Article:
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Friday, 04 January 2013 01:00

Environmental issues drive drama in ‘Promised Land’

Environmental issues drive drama in ‘Promised Land’ www.promisedlandfilm.com
Written by Diane Carson
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“Promised Land” dramatizes the underhanded tactics of a fictional corporation determined to gain rights to drill for natural gas on farmers’ land. There’s a lot at stake for this rural community, and though the film wears its environmental heart on its sleeve, the debate about hydraulic fracturing (fracking) deserves the attention given here.

Adapted for the screen by Matt Damon and John Krasinski (known most widely from “The Office”), based on a story by Dave Eggers, “Promised Land” stars Matt Damon as Steve Butler, a deceitful salesman who buys clothes that help him look local just before he begins calling on economically distressed residents. Frances McDormand as Steve’s partner, Sue Thomason, is equally manipulative, trying to hoodwink the residents until science teacher and retired engineer Frank Yates, a wonderful Hal Holbrook, calmly offers reasonable objections via confrontational questions.

Soon another problem arises when Dustin Noble (Krasinski) arrives to make ecological charges. As company reps Steve and Sue redouble their efforts, the conflict foregrounds thorny problems, including the economic downturn pressuring farmers and corrupt local politics. Further complicating the story, elementary teacher Alice and Steve begin a romantic relationship in a totally unnecessary subplot.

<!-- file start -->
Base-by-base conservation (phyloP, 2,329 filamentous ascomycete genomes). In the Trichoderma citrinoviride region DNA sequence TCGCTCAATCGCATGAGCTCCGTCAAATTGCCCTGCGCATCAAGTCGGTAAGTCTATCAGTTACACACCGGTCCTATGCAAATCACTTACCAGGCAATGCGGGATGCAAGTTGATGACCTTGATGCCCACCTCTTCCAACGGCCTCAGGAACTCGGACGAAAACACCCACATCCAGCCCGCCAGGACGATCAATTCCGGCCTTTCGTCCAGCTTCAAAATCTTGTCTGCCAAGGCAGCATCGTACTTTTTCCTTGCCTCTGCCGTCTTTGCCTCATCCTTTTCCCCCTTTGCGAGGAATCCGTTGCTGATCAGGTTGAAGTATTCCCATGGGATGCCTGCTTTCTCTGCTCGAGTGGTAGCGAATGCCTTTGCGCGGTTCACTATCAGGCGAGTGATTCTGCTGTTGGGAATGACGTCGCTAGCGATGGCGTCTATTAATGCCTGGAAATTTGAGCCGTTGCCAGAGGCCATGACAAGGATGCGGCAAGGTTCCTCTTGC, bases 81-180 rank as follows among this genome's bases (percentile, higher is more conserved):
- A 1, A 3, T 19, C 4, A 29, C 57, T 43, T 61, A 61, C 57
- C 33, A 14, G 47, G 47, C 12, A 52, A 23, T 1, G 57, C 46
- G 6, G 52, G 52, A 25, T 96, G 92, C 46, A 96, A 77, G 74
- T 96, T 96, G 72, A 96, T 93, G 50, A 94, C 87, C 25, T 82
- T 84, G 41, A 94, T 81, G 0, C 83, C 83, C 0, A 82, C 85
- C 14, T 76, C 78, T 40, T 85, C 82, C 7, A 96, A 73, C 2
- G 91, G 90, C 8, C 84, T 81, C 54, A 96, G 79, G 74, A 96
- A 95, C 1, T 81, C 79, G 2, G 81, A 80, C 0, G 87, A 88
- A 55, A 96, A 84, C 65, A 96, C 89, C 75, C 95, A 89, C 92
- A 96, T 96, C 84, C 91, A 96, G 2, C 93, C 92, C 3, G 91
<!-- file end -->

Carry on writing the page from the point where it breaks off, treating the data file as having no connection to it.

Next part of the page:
Shot on beautiful farms in western Pennsylvania, the fictional town of McKinley provides a perfect backdrop for the debate. Cast against type and thereby making it more disarming, Damon brings his thoroughly likable, easy-going charm to a dishonest character and McDormand provides ample attitude and humor. Most supporting roles feel just right, a few a bit contrived, but the basic local flavor rings true.

Damon had committed to directing “Promised Land” before his acting schedule made it impossible. He says firing himself as the director was the best move he made as a producer because Damon then hired the solid Gus Van Sant. Van Sant brings to life well-written characters with humorous dialogue that doesn’t sacrifice an undercurrent of serious considerations. Despite its minor faults, it’s gratifying to have a film about something that isn’t juvenile, hostile, or brainless. Instead “Promised Land” profiles an on-going, important problem that deserves attention and in an accessible, entertaining manner. At a Landmark Theatre.

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